The other effect of this separation of powers which operates in the capitalist state is that to most citizens the state appears ‘open’; every citizen is invited to imagine that these seemingly neutral institutions will be responsive to them, that they could call on the police to protect their property or enlist the help of the courts in enforcing their rights. This is essential for the ruling class’ ability to govern, since the state must allow the ruling class to build connections with the broad mass of the population. The state cannot act to isolate the ruling class from the rest of society, since, like an army besieged inside a fortress, they would eventually be defeated regardless of how strong their fortifications were. Instead, the state must facilitate the co-option of a broader part of the population behind the general class interests of the bourgeoisie. This is achieved through various different kinds of ideological and material mechanisms, principally in the projection of a ‘national interest’ which appears to transcend class conflict, and popular support for the avoidance of a ‘disturbance of the peace’ and the maintenance of ‘order’.
However, the maintenance of ‘order’ means the maintenance of capitalist order, and a disturbance of the peace is anything which threatens to disrupt the basic conditions of capitalist accumulation. To govern successfully therefore state actors must constantly pre-empt the possibility of existential threats to this order, employing repression where necessary to safeguard the interests of capital not just today, but for the foreseeable future.
So what should we make of the fact that we have a government which now seems to be destroying the distinction between these different state institutions? Legalising crimes by state agents and making it near impossible to prosecute the armed forces for war crimes? Surely this is the clearest example of the breaking up of this ‘separation of powers’? We need to situate this phenomenon in two ways. Firstly, we need to recognise that we have a government which, in all sorts of other ways, is losing legitimacy. Even in mainstream terms the government’s handling of the pandemic is utterly incompetent, riddled with corruption scandals and with a death toll of around 60,000 and climbing. In this regard the employment of repression is both a product of the government reaching for the means left at its disposal for maintaining order and anticipating possible resistance which may emerge from the social crises of the pandemic, both by granting itself greater repressive powers and, in turn, trying to win support for these powers among a significant minority of the population. Winning support for repression means displacing blame for the social crisis onto scapegoats, whether that be migrants, Black Lives Matter protestors, University lecturers promoting ‘critical race theory’, or, more generally, just ‘other people’.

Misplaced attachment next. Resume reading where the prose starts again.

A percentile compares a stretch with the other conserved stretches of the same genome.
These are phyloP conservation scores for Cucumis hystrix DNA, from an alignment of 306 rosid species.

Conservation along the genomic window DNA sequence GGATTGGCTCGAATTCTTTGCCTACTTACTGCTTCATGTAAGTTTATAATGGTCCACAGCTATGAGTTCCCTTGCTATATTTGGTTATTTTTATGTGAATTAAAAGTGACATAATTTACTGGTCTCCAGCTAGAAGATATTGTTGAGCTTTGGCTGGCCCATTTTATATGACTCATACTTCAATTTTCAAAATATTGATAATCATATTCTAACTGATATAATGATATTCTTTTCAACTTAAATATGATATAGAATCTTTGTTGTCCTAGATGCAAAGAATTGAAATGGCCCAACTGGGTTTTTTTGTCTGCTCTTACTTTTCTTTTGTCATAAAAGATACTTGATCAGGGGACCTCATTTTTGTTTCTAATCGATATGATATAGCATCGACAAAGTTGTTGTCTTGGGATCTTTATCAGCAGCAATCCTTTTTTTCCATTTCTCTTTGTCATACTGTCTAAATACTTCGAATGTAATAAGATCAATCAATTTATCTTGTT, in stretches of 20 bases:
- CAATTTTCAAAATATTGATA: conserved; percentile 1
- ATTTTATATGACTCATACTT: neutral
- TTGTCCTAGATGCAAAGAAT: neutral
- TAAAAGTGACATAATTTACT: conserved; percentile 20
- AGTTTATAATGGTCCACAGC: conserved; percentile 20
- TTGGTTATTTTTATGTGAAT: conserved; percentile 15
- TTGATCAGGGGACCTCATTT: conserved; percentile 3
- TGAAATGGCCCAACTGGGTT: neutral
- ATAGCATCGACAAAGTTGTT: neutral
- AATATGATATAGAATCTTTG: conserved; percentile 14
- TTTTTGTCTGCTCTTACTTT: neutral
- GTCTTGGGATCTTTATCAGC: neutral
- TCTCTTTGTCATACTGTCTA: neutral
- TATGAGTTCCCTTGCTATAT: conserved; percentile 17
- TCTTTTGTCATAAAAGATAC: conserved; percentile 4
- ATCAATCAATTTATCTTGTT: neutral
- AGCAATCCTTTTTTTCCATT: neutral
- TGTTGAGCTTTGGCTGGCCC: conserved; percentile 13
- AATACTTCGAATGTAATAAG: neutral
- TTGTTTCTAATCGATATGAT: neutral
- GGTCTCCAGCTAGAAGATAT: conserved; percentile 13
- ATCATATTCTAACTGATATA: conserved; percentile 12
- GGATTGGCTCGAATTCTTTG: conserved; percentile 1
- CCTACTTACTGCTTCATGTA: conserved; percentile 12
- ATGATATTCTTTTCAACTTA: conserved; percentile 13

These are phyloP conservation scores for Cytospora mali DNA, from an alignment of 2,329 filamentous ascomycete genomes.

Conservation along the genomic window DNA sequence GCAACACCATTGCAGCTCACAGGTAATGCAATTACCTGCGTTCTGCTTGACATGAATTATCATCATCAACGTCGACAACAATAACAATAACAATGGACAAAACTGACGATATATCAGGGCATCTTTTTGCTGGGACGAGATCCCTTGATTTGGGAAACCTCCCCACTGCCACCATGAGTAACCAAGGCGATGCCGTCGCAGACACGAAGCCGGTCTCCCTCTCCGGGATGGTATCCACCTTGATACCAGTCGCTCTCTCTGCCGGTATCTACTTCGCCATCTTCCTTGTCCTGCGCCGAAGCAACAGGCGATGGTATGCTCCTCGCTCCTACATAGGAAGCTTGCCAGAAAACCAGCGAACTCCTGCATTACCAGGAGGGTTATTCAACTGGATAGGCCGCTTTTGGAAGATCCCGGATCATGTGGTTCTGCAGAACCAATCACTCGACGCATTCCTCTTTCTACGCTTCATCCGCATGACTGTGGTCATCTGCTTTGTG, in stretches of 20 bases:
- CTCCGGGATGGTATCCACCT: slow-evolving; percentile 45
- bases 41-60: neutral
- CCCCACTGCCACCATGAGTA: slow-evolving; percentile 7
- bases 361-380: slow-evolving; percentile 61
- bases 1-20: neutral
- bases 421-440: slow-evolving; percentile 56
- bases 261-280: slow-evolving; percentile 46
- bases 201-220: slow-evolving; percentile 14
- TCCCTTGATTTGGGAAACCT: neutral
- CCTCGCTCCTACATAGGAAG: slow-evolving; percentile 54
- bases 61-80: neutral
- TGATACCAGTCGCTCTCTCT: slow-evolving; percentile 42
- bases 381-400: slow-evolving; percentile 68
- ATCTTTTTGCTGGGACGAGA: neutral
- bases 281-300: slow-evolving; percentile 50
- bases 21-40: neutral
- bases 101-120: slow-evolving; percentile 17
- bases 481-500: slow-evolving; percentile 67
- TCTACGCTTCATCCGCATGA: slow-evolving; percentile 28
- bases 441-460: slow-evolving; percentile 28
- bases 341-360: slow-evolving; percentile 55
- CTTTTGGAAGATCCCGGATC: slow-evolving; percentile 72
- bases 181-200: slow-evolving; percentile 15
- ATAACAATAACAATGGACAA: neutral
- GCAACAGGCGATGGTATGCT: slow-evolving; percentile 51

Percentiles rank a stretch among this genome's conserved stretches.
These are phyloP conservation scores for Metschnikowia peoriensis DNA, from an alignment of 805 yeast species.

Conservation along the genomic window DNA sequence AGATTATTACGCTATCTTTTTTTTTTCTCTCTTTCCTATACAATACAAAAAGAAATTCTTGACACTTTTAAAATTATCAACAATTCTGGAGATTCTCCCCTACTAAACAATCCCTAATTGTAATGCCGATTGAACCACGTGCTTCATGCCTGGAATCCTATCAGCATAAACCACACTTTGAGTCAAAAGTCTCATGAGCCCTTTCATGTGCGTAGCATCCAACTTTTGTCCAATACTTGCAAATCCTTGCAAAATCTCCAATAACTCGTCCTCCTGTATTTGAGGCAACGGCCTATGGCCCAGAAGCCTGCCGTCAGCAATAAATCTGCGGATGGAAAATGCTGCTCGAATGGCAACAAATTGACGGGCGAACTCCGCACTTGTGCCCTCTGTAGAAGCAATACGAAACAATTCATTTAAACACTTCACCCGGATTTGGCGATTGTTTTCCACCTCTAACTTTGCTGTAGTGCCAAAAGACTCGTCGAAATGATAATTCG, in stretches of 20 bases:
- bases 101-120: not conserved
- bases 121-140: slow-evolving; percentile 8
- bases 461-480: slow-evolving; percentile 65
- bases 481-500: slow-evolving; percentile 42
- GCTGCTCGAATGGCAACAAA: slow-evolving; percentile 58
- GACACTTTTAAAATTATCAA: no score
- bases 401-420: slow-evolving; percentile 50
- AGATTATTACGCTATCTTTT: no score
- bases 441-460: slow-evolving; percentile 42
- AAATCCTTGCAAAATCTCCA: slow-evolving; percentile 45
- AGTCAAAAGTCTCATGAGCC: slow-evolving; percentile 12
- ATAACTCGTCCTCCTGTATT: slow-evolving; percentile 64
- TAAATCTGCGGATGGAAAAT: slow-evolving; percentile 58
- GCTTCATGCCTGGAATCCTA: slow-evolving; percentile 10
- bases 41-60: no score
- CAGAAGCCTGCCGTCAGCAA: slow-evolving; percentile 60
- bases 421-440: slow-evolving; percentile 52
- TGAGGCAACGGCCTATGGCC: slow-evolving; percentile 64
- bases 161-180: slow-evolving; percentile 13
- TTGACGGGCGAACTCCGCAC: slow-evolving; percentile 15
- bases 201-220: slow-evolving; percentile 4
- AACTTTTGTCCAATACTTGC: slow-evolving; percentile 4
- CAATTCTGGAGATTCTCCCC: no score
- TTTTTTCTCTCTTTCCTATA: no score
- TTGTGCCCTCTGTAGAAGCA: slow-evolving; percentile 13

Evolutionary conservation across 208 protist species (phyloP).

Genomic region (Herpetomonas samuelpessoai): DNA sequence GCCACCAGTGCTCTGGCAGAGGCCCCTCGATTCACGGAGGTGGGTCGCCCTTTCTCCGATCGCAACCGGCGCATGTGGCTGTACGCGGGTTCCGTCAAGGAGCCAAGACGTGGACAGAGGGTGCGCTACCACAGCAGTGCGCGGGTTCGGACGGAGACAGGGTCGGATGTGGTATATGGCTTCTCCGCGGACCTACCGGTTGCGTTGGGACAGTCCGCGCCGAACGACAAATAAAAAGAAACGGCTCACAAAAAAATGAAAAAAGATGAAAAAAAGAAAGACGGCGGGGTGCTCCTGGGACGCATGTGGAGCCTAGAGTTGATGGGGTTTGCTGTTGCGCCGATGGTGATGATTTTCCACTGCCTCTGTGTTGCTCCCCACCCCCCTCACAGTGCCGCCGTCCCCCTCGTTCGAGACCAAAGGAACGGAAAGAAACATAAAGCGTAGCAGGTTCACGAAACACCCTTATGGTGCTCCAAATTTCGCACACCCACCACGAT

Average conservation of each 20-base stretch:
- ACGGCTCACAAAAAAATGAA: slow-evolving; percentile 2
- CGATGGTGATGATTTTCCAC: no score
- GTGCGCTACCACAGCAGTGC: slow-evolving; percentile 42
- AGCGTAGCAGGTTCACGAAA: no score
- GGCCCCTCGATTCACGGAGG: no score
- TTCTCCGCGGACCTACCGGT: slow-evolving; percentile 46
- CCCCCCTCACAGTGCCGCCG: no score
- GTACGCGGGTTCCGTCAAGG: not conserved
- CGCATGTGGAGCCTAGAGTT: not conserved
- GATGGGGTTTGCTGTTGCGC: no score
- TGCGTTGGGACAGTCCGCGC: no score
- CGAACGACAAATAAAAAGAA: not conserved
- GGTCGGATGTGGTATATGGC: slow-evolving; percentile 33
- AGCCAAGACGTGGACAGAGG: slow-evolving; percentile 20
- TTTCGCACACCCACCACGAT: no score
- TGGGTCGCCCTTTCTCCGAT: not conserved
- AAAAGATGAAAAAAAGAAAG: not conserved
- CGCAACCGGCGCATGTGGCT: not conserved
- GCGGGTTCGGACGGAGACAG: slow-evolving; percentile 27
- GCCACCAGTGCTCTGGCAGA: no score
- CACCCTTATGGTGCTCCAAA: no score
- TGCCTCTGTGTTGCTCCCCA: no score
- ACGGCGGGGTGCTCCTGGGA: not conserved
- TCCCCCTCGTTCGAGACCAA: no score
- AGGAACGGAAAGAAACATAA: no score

But secondly, we also have to situate the British government’s recent repressive power-grabs in the context of the much longer term tendency of escalating repression in British society, often euphemistically referred to as an ‘erosion of civil liberties’. As we have seen, the potential for repression exists within the state as long as the repressive institutions of state power remain intact, and escalating repression has been the tendency of the British state now for several decades. In 1997 Tony Blair boasted that Britain had the most restrictive trade union laws in the Western World, and passed Public Order acts as well as bringing in Anti-Social Behaviour Orders (ASBOs), presiding over a massive expansion in state power. Since the 2008 crash, austerity has seen a massive increase in the power of the repressive parts of the state, as welfare cuts have created a benefit system less focused on providing financial support to those in need, and more focused on disciplining claimants through sanctions and requiring their regular attendance at the Job Centres. In 2013 the Government made massive cuts to legal aid. This represents a major blow to the ideological power of imagining that the law (and more generally the state) works in the interests of all, since it demonstrates clearly that access to justice is reserved for those who can pay. More recently still, Prevent and the Hostile Environment have facilitated a drastic expansion of the surveillance and repressive functions of the state, and worked to develop ‘repressive ideology’ in the population at large by forcing people to become state informants, with teachers, doctors and landlords encouraged to monitor the residency status of potential ‘illegal’ migrants and report signs of ‘radicalisation’.